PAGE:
In the current climate, science and science research is becoming increasingly inter- and multi-disciplinary. A rigorous training in one discipline, such as physics, should not preclude an awareness of other subjects. In particular, physics at the interface with biology ("Biological Physics") is not only a growing area of importance in its own right, it also satisfies the interest many students have in the burgeoning new biology of this post-genomic era.

The Institute of Physics, recognizing these factors, has used a grant from the National HE STEM Programme for the production of teaching materials in Biological Physics for departments and individual lecturers to incorporate into their own courses as they see fit, particularly when they currently have no staff members expert or even familiar with some of the topics themselves. The material is provided in modular form, incorporating both explanatory text and detailed PowerPoint slides, as well as book recommendations for further reading. It can be used in different ways – for instance simply in the form provided to give stand-alone modules, or to provide information on specific examples (or inspiration for further examples) which may be incorporated into existing courses, for instance on thermodynamics or condensed matter.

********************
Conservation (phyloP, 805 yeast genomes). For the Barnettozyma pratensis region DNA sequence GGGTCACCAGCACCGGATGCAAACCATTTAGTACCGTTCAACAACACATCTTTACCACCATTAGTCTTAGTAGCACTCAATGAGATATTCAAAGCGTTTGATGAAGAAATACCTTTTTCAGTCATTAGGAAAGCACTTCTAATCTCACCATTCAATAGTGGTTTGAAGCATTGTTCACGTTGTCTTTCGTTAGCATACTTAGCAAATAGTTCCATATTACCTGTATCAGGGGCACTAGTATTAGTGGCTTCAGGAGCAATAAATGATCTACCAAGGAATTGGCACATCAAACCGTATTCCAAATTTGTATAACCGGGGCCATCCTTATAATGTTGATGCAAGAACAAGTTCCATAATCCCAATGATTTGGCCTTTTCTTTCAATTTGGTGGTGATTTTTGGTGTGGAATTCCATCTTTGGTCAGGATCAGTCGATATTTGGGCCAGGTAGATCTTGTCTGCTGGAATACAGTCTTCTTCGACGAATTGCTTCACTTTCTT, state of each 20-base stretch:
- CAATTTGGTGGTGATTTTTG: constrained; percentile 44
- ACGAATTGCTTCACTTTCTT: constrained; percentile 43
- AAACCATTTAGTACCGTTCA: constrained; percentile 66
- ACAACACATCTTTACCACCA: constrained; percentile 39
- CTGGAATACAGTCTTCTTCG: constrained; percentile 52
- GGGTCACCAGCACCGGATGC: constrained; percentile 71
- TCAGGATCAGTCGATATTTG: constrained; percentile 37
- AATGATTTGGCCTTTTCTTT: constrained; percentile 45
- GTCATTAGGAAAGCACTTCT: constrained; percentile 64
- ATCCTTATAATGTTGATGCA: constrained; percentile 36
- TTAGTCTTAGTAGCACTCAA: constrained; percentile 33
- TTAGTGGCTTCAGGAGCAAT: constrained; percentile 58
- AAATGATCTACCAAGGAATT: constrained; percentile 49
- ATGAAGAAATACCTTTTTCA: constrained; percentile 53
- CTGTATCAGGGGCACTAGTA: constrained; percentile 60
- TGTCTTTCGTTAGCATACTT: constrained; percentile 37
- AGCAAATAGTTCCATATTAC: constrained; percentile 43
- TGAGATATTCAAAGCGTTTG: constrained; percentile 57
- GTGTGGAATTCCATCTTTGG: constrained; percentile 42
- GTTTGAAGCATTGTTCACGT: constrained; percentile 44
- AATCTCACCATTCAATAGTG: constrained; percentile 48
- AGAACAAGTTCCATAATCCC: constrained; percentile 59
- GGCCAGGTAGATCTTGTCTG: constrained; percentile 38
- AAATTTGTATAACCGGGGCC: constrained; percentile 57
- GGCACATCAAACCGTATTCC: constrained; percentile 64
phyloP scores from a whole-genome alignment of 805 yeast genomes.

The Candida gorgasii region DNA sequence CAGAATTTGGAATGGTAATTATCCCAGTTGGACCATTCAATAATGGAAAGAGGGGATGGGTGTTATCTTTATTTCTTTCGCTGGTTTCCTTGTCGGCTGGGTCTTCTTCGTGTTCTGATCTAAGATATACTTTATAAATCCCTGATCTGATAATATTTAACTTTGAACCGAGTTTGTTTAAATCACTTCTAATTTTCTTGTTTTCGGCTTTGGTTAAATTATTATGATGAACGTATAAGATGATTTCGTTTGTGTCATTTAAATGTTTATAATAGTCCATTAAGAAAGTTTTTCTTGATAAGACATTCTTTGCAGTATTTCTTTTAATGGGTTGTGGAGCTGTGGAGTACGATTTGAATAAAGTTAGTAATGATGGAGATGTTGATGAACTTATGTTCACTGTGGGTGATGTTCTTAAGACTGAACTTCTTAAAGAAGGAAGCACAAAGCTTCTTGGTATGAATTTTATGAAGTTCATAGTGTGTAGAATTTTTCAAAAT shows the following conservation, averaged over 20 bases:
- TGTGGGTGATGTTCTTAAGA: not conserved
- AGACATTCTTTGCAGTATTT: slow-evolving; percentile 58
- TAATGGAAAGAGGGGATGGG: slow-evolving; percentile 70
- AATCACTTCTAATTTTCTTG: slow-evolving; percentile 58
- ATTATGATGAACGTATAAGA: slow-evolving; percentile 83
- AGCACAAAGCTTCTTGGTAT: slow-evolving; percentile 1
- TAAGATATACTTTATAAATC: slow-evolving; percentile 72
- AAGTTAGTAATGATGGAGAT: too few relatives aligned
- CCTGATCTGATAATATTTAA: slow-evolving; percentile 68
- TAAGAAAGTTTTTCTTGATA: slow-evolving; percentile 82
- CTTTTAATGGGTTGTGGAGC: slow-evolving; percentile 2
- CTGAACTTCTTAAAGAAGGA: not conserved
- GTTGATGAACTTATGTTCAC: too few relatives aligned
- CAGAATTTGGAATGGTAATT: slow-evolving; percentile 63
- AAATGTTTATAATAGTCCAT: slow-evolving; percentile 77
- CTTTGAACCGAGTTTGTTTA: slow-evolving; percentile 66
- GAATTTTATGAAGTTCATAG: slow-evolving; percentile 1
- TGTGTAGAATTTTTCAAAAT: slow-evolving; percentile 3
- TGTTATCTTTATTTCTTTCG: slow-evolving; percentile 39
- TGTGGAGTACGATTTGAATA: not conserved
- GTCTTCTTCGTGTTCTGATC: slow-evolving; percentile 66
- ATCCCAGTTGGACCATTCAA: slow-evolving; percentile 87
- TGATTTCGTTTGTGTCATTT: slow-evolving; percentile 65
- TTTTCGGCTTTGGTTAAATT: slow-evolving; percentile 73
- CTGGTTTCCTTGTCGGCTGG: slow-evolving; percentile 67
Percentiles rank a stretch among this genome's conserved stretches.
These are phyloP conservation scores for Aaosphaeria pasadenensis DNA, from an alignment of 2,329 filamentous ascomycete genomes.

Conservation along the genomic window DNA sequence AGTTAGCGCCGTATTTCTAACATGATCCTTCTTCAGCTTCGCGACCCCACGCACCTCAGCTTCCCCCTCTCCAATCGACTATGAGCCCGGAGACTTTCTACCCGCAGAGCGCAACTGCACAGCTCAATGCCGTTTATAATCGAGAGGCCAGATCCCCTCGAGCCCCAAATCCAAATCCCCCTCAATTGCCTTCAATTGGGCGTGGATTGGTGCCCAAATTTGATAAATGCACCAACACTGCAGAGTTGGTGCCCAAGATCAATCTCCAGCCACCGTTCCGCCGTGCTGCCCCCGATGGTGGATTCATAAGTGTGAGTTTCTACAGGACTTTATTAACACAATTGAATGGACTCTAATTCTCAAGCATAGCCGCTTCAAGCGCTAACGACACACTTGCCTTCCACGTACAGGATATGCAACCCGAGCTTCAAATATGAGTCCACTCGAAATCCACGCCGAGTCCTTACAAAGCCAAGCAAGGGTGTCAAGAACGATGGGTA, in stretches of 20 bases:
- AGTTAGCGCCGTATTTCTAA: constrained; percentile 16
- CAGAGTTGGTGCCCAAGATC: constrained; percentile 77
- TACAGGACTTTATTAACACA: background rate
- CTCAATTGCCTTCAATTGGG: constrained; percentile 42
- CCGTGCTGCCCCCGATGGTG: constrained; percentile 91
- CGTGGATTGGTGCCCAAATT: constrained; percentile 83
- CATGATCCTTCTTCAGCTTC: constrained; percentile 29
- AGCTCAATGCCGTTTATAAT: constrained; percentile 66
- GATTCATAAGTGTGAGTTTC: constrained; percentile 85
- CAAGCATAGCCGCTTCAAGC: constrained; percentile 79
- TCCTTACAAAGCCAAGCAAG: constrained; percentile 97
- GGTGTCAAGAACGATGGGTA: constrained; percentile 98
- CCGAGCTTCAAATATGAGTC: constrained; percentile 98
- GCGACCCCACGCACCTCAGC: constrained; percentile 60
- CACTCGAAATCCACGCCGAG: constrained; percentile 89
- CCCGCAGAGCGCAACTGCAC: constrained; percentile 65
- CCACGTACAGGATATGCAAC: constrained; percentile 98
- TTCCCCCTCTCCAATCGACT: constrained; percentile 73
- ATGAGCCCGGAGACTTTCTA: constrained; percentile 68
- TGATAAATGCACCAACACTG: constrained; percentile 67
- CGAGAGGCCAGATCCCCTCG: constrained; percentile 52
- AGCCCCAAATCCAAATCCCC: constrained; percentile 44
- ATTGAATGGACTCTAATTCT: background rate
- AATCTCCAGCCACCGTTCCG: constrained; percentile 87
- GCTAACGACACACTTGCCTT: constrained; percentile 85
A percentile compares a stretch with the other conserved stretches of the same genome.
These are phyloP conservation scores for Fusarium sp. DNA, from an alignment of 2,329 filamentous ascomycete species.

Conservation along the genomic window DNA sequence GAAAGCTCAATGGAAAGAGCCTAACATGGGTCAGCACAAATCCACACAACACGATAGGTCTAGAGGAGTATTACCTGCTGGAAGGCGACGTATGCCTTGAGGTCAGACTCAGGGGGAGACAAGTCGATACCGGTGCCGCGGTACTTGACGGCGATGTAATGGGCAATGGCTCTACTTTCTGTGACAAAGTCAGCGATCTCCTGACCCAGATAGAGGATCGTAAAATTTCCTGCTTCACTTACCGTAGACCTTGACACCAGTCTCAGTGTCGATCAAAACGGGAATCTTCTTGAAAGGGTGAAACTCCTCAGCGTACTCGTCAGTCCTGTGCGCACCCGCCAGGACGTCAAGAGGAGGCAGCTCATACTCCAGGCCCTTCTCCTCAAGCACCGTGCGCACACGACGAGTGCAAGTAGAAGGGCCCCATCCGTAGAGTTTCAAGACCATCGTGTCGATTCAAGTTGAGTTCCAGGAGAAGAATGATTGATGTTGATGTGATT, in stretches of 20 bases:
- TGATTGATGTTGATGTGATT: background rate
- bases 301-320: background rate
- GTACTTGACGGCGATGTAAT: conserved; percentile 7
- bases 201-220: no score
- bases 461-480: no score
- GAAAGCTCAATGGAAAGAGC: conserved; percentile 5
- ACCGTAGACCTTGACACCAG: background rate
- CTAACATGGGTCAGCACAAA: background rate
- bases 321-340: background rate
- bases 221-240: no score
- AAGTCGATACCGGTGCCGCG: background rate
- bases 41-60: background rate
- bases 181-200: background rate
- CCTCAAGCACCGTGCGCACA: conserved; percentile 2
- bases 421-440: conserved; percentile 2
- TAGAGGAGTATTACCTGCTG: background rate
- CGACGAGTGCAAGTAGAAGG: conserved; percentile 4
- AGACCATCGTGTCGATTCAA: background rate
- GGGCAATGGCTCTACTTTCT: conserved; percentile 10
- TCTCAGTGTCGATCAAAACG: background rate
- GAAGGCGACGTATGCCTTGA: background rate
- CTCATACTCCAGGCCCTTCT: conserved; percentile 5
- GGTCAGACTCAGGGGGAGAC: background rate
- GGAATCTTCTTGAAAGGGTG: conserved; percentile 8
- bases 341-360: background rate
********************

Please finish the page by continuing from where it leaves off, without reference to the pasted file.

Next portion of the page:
The material for this course has been written by a group of experts specifically for the purpose of facilitating teaching in mainstream undergraduate physics courses, with the content devised and overseen by a project board. The material currently available will be augmented over the months ahead to cover a broad swathe of what might be termed "biological physics", ultimately including:

  • Thermodynamics, as relevant to biology including membranes, aggregation and Brownian motion;
  • Classes of biological molecules, their structures and functions;
  • Basic architecture of the cell, including the cytoskeleton;
  • Tissues and organisms;
  • Classical physiology;
  • Biological energy;
  • Molecular machines;
  • Regulatory networks;
  • Biomechanics;
  • Biodiversity.

  • Not all of these modules are currently on line. The choice of topics is intended to be broad and illustrative of the key ideas which would be appropriate to introduce at an undergraduate level for physicists. But it is not exhaustive and one thing the project board is clear about is that there are many different ways, utilising a variety of themes and topics, to expose undergraduates to this important area depending on existing course structures within any given institution. However, as the recent EPSRC International Review of Physics made clear, Biological Physics needs to be given more prominence in the undergraduate curriculum than it currently is in many UK universities.

    As Project Director, I commend this valuable material to you. I hope all institutions will review the material available, both now and in the months ahead, and evaluate how best to incorporate the topics into their teaching programmes.